Designed to facilitate productivity on the go, laptops and PDAs come in a variety of shapes and sizes to fit various computing needs. Some version of Microsoft Windows comes standard with almost all laptops, but if you’re a Mac user your only choices are Apple iBooks and PowerBooks loaded with Macintosh OS X.
Wichita-based Spirent Systems last month announced that the FAA awarded its latest aircraft file server–a PC running the Windows NT operating system–an STC and parts manufacturing approval. Developed primarily for use by major and regional airlines, the computer server is capable of hosting a variety of airline-specific software applications, the company said.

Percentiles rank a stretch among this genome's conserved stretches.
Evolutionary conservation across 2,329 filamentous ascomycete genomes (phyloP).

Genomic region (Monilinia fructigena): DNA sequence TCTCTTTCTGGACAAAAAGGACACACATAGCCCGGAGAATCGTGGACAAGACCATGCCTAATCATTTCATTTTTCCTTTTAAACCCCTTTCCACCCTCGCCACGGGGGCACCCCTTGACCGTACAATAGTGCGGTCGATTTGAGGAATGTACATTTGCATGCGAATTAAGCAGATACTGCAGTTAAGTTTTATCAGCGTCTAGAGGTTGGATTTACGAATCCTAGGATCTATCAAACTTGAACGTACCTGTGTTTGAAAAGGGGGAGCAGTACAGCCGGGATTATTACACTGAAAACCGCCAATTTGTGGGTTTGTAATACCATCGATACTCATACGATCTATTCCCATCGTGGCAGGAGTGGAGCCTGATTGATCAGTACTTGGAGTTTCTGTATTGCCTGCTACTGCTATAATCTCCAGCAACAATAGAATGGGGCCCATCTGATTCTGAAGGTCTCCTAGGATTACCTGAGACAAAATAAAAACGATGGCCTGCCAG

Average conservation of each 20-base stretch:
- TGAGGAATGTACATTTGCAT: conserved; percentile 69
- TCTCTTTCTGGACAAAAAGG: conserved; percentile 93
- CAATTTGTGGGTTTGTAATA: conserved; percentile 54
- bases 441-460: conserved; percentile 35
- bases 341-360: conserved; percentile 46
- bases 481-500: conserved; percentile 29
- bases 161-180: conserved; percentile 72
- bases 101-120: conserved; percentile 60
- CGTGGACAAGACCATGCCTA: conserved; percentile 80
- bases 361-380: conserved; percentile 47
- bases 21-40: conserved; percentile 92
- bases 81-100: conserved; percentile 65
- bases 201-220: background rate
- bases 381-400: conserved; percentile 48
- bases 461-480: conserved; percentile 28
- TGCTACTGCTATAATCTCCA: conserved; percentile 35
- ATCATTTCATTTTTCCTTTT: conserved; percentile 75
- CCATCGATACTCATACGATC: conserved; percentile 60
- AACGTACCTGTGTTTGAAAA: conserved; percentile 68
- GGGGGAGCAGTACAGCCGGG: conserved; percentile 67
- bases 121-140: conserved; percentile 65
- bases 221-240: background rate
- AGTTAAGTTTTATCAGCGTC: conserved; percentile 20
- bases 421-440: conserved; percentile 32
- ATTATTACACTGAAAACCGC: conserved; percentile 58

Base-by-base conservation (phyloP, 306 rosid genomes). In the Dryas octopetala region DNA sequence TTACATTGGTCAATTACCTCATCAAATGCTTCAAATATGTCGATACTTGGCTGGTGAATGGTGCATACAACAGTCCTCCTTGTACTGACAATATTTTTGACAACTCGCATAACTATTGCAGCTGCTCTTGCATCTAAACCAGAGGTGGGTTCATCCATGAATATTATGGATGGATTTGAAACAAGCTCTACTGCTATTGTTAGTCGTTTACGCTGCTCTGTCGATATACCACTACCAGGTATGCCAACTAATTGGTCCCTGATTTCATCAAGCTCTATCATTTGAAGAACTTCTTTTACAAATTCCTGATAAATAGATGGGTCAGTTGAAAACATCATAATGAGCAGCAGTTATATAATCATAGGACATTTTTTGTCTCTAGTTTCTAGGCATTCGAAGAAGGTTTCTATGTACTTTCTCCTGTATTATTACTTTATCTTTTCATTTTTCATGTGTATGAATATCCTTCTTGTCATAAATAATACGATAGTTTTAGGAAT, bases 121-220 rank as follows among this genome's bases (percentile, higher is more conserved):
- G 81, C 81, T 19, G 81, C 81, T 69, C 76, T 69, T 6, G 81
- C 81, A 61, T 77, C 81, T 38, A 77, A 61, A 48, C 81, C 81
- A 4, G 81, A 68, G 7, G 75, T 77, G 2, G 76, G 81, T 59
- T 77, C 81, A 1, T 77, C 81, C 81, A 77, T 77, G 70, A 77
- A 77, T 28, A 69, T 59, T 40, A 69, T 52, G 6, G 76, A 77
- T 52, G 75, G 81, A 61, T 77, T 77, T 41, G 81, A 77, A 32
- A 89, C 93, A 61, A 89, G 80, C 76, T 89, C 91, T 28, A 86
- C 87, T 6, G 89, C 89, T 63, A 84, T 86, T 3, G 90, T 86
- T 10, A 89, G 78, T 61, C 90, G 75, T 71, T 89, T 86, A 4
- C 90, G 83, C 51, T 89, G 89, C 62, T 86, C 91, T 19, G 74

“Our customers expect an instant response to their problem,” said Chris Gress, manager for parts, components and services. “Our new parts, components and services [PCS program] can meet their needs anywhere, anytime.
CMC Electronics has introduced the CMA-1100, a handheld electronic flight bag (EFB) computer for the cockpit that fills a gap between off-the-shelf tablet PCs typically costing less than $5,000 and permanently installed devices that can top $30,000.